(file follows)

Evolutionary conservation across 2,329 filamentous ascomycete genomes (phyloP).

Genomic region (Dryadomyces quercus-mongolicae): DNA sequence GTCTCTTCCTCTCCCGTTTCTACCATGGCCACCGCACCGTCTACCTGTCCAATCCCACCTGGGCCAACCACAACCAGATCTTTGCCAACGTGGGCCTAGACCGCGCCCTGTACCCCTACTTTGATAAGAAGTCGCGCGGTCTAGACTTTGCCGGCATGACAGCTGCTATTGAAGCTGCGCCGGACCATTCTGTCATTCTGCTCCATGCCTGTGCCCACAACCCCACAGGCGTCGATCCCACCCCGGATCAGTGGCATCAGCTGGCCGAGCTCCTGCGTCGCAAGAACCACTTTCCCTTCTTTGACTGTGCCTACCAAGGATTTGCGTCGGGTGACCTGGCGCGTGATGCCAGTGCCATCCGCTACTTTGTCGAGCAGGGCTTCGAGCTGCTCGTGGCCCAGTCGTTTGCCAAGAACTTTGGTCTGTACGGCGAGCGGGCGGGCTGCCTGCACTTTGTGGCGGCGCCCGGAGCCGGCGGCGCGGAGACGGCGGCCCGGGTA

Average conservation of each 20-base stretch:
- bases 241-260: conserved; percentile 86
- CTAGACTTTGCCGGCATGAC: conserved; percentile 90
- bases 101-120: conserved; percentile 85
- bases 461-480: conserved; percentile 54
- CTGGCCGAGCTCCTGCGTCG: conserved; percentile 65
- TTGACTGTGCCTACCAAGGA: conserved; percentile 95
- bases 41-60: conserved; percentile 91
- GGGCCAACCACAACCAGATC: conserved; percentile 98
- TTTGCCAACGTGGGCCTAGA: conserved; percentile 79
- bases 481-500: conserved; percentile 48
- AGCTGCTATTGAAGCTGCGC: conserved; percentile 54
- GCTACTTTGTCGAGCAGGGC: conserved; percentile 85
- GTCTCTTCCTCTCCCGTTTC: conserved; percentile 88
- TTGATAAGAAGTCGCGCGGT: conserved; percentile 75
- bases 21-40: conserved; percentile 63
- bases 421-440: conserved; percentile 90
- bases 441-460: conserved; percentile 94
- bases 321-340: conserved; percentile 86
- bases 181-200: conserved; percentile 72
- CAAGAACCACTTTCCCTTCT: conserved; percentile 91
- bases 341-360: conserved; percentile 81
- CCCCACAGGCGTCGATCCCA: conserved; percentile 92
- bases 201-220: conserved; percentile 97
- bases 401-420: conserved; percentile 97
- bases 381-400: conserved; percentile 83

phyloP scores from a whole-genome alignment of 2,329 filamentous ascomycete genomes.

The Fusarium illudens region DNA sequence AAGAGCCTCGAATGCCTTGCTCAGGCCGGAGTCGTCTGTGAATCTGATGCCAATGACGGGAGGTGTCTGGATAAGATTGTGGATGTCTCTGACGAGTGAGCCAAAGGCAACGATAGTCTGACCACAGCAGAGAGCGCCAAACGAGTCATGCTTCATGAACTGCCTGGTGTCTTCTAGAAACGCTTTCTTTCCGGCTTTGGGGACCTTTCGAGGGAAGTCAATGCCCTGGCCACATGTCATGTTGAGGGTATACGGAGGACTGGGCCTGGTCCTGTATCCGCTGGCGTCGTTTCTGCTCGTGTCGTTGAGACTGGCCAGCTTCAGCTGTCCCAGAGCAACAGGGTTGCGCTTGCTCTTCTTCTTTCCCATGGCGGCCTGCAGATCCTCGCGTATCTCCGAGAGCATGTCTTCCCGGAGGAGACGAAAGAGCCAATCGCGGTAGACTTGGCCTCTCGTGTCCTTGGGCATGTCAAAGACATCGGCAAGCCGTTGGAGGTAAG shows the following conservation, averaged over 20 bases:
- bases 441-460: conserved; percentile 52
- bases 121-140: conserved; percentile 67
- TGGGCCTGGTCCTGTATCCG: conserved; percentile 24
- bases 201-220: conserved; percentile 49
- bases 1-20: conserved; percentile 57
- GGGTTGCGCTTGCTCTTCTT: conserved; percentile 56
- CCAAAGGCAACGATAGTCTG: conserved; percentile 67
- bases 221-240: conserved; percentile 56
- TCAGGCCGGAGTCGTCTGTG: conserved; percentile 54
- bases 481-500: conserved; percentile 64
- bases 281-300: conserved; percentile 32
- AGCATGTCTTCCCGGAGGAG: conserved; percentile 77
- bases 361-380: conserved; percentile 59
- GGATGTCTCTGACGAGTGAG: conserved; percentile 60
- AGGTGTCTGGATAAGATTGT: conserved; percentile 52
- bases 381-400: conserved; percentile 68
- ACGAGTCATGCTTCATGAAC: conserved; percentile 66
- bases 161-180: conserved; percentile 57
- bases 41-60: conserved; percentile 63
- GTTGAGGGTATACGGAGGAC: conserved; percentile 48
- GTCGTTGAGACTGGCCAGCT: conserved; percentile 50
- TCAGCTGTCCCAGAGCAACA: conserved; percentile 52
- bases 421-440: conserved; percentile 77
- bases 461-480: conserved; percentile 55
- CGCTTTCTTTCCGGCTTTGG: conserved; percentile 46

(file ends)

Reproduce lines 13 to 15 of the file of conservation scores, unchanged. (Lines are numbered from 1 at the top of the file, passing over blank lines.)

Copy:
- bases 481-500: conserved; percentile 48
- AGCTGCTATTGAAGCTGCGC: conserved; percentile 54
- GCTACTTTGTCGAGCAGGGC: conserved; percentile 85